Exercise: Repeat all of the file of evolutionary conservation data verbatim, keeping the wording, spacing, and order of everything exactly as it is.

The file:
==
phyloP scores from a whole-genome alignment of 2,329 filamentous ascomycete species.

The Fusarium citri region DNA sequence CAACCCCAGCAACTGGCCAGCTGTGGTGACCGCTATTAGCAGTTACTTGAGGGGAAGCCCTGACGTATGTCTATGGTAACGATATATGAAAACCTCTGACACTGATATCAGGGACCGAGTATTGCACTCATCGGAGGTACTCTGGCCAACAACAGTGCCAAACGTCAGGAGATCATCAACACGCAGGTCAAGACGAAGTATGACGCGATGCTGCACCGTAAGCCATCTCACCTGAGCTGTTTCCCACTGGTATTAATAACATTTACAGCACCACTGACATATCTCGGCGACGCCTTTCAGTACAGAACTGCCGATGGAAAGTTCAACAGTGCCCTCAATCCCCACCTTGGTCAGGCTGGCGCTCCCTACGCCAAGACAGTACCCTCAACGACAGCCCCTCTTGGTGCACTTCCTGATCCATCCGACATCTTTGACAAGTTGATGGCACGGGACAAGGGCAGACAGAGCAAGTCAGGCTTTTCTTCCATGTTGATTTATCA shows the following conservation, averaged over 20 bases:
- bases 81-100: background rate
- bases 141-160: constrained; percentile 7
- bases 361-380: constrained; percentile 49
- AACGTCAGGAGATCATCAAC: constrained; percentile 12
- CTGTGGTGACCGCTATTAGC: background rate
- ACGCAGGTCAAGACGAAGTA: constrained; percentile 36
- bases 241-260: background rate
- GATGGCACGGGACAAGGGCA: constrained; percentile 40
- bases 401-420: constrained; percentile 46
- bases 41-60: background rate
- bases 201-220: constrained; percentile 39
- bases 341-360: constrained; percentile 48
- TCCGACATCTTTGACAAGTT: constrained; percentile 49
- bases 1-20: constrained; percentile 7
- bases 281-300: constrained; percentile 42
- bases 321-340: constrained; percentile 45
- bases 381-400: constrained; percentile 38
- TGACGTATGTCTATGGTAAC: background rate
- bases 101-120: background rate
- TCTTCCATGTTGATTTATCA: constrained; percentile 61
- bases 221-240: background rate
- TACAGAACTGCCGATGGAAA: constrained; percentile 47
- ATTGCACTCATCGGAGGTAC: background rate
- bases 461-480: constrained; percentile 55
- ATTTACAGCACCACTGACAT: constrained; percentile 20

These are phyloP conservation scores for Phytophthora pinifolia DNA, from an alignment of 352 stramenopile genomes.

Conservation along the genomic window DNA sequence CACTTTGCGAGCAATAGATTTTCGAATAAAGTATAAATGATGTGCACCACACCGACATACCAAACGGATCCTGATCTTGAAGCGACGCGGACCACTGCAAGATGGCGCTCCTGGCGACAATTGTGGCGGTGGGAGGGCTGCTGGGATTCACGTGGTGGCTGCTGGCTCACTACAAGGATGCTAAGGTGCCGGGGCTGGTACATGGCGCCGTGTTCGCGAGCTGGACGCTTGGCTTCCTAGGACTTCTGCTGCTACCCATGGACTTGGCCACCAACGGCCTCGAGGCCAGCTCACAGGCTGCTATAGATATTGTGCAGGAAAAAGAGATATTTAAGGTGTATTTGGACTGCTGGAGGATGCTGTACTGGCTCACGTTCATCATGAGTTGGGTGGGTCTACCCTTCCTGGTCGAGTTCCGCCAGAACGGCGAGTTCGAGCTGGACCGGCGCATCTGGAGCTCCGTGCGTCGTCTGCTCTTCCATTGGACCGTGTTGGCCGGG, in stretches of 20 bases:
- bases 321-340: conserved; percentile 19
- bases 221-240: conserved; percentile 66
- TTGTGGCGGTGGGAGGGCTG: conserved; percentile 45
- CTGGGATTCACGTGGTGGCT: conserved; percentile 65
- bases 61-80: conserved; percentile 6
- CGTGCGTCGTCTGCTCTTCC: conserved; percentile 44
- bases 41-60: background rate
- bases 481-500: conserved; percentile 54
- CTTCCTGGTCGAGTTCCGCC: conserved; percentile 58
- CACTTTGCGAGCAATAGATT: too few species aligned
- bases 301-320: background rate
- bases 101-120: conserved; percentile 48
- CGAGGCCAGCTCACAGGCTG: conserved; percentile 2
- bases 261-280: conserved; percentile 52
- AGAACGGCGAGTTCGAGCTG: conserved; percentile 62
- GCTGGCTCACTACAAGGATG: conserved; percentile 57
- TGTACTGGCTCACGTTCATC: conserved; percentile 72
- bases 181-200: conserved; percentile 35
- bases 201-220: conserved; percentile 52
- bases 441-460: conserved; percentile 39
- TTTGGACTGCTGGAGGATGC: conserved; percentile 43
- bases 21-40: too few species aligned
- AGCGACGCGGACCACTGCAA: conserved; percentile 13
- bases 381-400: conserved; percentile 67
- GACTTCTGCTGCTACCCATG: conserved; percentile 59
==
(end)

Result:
phyloP scores from a whole-genome alignment of 2,329 filamentous ascomycete species.

The Fusarium citri region DNA sequence CAACCCCAGCAACTGGCCAGCTGTGGTGACCGCTATTAGCAGTTACTTGAGGGGAAGCCCTGACGTATGTCTATGGTAACGATATATGAAAACCTCTGACACTGATATCAGGGACCGAGTATTGCACTCATCGGAGGTACTCTGGCCAACAACAGTGCCAAACGTCAGGAGATCATCAACACGCAGGTCAAGACGAAGTATGACGCGATGCTGCACCGTAAGCCATCTCACCTGAGCTGTTTCCCACTGGTATTAATAACATTTACAGCACCACTGACATATCTCGGCGACGCCTTTCAGTACAGAACTGCCGATGGAAAGTTCAACAGTGCCCTCAATCCCCACCTTGGTCAGGCTGGCGCTCCCTACGCCAAGACAGTACCCTCAACGACAGCCCCTCTTGGTGCACTTCCTGATCCATCCGACATCTTTGACAAGTTGATGGCACGGGACAAGGGCAGACAGAGCAAGTCAGGCTTTTCTTCCATGTTGATTTATCA shows the following conservation, averaged over 20 bases:
- bases 81-100: background rate
- bases 141-160: constrained; percentile 7
- bases 361-380: constrained; percentile 49
- AACGTCAGGAGATCATCAAC: constrained; percentile 12
- CTGTGGTGACCGCTATTAGC: background rate
- ACGCAGGTCAAGACGAAGTA: constrained; percentile 36
- bases 241-260: background rate
- GATGGCACGGGACAAGGGCA: constrained; percentile 40
- bases 401-420: constrained; percentile 46
- bases 41-60: background rate
- bases 201-220: constrained; percentile 39
- bases 341-360: constrained; percentile 48
- TCCGACATCTTTGACAAGTT: constrained; percentile 49
- bases 1-20: constrained; percentile 7
- bases 281-300: constrained; percentile 42
- bases 321-340: constrained; percentile 45
- bases 381-400: constrained; percentile 38
- TGACGTATGTCTATGGTAAC: background rate
- bases 101-120: background rate
- TCTTCCATGTTGATTTATCA: constrained; percentile 61
- bases 221-240: background rate
- TACAGAACTGCCGATGGAAA: constrained; percentile 47
- ATTGCACTCATCGGAGGTAC: background rate
- bases 461-480: constrained; percentile 55
- ATTTACAGCACCACTGACAT: constrained; percentile 20

These are phyloP conservation scores for Phytophthora pinifolia DNA, from an alignment of 352 stramenopile genomes.

Conservation along the genomic window DNA sequence CACTTTGCGAGCAATAGATTTTCGAATAAAGTATAAATGATGTGCACCACACCGACATACCAAACGGATCCTGATCTTGAAGCGACGCGGACCACTGCAAGATGGCGCTCCTGGCGACAATTGTGGCGGTGGGAGGGCTGCTGGGATTCACGTGGTGGCTGCTGGCTCACTACAAGGATGCTAAGGTGCCGGGGCTGGTACATGGCGCCGTGTTCGCGAGCTGGACGCTTGGCTTCCTAGGACTTCTGCTGCTACCCATGGACTTGGCCACCAACGGCCTCGAGGCCAGCTCACAGGCTGCTATAGATATTGTGCAGGAAAAAGAGATATTTAAGGTGTATTTGGACTGCTGGAGGATGCTGTACTGGCTCACGTTCATCATGAGTTGGGTGGGTCTACCCTTCCTGGTCGAGTTCCGCCAGAACGGCGAGTTCGAGCTGGACCGGCGCATCTGGAGCTCCGTGCGTCGTCTGCTCTTCCATTGGACCGTGTTGGCCGGG, in stretches of 20 bases:
- bases 321-340: conserved; percentile 19
- bases 221-240: conserved; percentile 66
- TTGTGGCGGTGGGAGGGCTG: conserved; percentile 45
- CTGGGATTCACGTGGTGGCT: conserved; percentile 65
- bases 61-80: conserved; percentile 6
- CGTGCGTCGTCTGCTCTTCC: conserved; percentile 44
- bases 41-60: background rate
- bases 481-500: conserved; percentile 54
- CTTCCTGGTCGAGTTCCGCC: conserved; percentile 58
- CACTTTGCGAGCAATAGATT: too few species aligned
- bases 301-320: background rate
- bases 101-120: conserved; percentile 48
- CGAGGCCAGCTCACAGGCTG: conserved; percentile 2
- bases 261-280: conserved; percentile 52
- AGAACGGCGAGTTCGAGCTG: conserved; percentile 62
- GCTGGCTCACTACAAGGATG: conserved; percentile 57
- TGTACTGGCTCACGTTCATC: conserved; percentile 72
- bases 181-200: conserved; percentile 35
- bases 201-220: conserved; percentile 52
- bases 441-460: conserved; percentile 39
- TTTGGACTGCTGGAGGATGC: conserved; percentile 43
- bases 21-40: too few species aligned
- AGCGACGCGGACCACTGCAA: conserved; percentile 13
- bases 381-400: conserved; percentile 67
- GACTTCTGCTGCTACCCATG: conserved; percentile 59